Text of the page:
7th APRIL 2015 - Vol.XXXVIII No.018
World News

Cardinals destroy John Paul's ring

VATICAN CITY: Roman Catholic cardinals destroyed the late Pope John Paul's ring and seal yesterday in a symbolic end to his authority before secluding themselves from the world to elect his successor. The cardinals will begin their conclave tomorrow, and the Vatican said smoke would pour from a chimney above the Sistine Chapel twice a day to tell the world whether or not a new Pope had been elected.

At the meeting the cardinals watched an ancient ritual marking the transition between two Popes - the destruction of John Paul's "Fisherman's Ring" and his lead seal, two symbols of his authority.

During John Paul's 26-year pontificate and his many trips across the world, countless pilgrims kissed the gold signet ring.

At 4.30pm (1430 GMT) tomorrow, the 115 cardinals under the age of 80 with the right to choose a new Pope will file in solemn procession into the Sistine Chapel, with its Michelangelo frescoes, where voting takes place. They come from 52 nations.

The cardinals will hold up to four ballots a day - two in the morning and two in the afternoon - until they elect the 265th pontiff in the 2,000-year history of the Church.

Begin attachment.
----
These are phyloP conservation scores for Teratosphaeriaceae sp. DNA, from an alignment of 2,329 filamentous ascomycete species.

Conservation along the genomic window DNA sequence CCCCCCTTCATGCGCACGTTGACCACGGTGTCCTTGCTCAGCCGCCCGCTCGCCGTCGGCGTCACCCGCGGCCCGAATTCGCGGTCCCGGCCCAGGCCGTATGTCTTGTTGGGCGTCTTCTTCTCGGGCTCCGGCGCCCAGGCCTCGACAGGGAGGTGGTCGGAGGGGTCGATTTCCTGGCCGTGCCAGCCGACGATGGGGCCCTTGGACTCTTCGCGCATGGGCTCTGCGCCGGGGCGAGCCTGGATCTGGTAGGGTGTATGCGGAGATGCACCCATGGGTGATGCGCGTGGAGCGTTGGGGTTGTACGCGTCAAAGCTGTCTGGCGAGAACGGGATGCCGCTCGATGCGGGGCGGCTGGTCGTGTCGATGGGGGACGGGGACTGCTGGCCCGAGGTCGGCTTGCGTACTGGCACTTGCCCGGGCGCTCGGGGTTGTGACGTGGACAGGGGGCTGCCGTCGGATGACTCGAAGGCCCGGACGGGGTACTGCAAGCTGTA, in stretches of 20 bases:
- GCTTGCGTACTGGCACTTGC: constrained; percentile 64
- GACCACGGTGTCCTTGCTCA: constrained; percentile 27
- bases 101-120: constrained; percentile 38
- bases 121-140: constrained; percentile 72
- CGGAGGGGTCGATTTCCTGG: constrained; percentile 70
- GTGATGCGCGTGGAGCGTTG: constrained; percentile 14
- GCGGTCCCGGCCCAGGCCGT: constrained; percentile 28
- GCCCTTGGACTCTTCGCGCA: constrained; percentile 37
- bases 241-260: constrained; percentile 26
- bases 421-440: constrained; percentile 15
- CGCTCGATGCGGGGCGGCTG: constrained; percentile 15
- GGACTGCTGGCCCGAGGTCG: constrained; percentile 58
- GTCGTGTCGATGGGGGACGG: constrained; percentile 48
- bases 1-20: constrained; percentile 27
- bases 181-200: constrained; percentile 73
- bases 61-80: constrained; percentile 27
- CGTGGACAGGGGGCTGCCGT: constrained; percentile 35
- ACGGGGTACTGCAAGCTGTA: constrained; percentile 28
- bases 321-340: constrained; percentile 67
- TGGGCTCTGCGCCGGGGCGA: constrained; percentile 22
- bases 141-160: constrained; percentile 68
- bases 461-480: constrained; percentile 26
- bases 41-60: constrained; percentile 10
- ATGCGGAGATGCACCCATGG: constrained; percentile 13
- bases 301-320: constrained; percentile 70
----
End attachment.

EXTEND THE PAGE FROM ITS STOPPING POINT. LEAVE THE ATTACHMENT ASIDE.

Smoke signals above the Sistine Chapel - black smoke for an indecisive vote or white for a new Pope - are expected at around noon (1000 GMT) and 7pm (1700 GMT).

As in 1978 when John Paul II was elected, there was no clear favourite before the first conclave of the 21st century.

Tomorrow afternoon, after they swear an oath of secrecy and fidelity to the regulations governing the centuries-old election ritual, the cardinals will decide whether to hold a first ballot that night or to start voting on Tuesday morning.

The cardinals for the first time in centuries will live in a modern hotel, the Domus Sanctae Marthae, inside the Vatican and not in makeshift quarters around the Sistine Chapel. They will move in today.

Tomorrow morning, cardinals will preside at a public Mass in St Peter's Basilica.

The cardinals can walk the several hundred metres between the hotel and the chapel or take a special bus. But the route will be off limits to all outsiders.

Vatican spokesman Joaquin Navarro-Valls told a pre-conclave briefing the smoke signal times were "purely approximate" and that when a new Pope was chosen the bells of St Peter's Basilica would ring out to accompany the white smoke so there would be no confusion.

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